13 OCTOBER 2005
One of nature's stranger evolutionary puzzles centers around one of the most unglamorous members of the animal kingdom: a bug that exclusively eats, well, poop.
Dung beetles -- of which there are thousands of species worldwide-feast on the dung of practically every animal under the sun, from tree-swinging howler monkeys to packrats living in underground burrows.
Courtesy E. Greene
It's an odd choice of cuisine, but one that serves a crucial ecological function -- dung beetles work like natural septic systems and help to churn and enrich soil.
Males of many dung beetle species also sport 'horn'-like appendages that serve as weapons in violent underground battles for female mates and territory. What evolutionary scientists have found puzzling, though is why these 'horns' come in such a stunning variety of shapes and sizes.
Beetle horns can be huge, sometimes constituting up to 15 percent of a beetle's body weight. "To a human that would be like having another leg and wearing it around your head for your entire life," says Doug Emlen, an evolutionary biologist at the University of Montana-Missoula.
Courtesy E. Greene
For over a decade, Emlen has been mystified by what he calls the "outrageous diversity" of dung beetle horns, rather unwieldy appendages that seem to be useful only in combat. Some dung beetles have one horn, while others have five; some have short horns at the front of their head while others have long horns at the back; some beetle horns even branch out like the antlers of an elk.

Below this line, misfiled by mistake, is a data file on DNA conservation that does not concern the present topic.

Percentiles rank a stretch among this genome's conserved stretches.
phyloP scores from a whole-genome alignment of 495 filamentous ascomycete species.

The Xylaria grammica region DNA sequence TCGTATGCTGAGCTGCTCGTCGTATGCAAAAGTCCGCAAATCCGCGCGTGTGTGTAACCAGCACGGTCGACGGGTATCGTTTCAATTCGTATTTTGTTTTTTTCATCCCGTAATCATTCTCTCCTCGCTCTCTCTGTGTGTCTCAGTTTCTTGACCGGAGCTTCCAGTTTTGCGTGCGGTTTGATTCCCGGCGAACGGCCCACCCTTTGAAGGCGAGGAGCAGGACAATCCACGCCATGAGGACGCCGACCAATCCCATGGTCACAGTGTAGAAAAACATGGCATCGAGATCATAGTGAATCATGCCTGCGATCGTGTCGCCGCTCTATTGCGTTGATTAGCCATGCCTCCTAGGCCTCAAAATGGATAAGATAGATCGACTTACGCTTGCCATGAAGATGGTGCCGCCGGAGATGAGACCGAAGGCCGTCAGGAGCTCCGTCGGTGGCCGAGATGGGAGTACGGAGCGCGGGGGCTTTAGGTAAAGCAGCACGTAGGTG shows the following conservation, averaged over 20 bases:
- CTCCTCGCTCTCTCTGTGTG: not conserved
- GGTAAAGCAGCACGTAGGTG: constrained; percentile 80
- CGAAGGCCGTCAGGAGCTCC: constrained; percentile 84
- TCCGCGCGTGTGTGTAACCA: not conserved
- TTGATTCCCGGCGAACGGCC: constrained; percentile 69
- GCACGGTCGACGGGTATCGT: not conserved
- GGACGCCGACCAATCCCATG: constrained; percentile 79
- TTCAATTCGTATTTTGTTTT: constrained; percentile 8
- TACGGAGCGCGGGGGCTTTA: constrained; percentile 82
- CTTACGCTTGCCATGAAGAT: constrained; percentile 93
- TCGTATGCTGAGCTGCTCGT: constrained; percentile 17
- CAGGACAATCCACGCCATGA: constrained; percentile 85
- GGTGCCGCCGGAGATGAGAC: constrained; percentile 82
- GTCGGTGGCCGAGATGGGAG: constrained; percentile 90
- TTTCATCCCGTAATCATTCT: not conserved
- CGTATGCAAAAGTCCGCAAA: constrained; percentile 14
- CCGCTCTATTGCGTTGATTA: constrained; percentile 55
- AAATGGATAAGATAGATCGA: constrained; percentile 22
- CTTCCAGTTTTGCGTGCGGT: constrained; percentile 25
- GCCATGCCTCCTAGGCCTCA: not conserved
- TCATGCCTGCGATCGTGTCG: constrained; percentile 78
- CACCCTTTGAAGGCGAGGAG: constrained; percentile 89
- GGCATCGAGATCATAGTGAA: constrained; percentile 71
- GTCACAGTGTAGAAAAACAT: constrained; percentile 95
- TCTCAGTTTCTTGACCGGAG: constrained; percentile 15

The question, Emlen says, is why?
Harnessing Horn Evolution
Why have the forces of evolution and development given rise to such incredible horn diversity in dung beetles?
Evolutionary biologists have explored similar questions in other species that feature a diversity of 'extreme' traits. Drosopholid flies in Hawaii, for instance, have diverged into more than 900 species, each with unique wing patterns. The gorgeous long tails of male birds-of-paradise, or the bright colors of African Great Lake cichlids are other startling "evolutionary radiations" in nature.
Scientists have suggested that such exaggerated 'ornaments' in the animal kingdom evolved as a result of sexual selection -- where individuals in one sex compete over limited numbers of reproductive mates. Peahens, for example, are most likely to choose males with the flashiest feathers.
But while scores of studies have focused on female choice and the phenomena of ornamental diversification, few have explored how -- or even if -- the sister process of male competition can lead to the diversification of weapon structures. It's a surprising fact, given that horn-like weapons are widespread in nature, in flies, crabs, ungulates and even chameleons.
Emlen works on the beetle genus Onthophagus, a sub-group of the family Scarabidae, to which most of the horned beetles belong. There are at least 2000 known Onthophagus species around the world, with another 2000 or so still waiting to be described.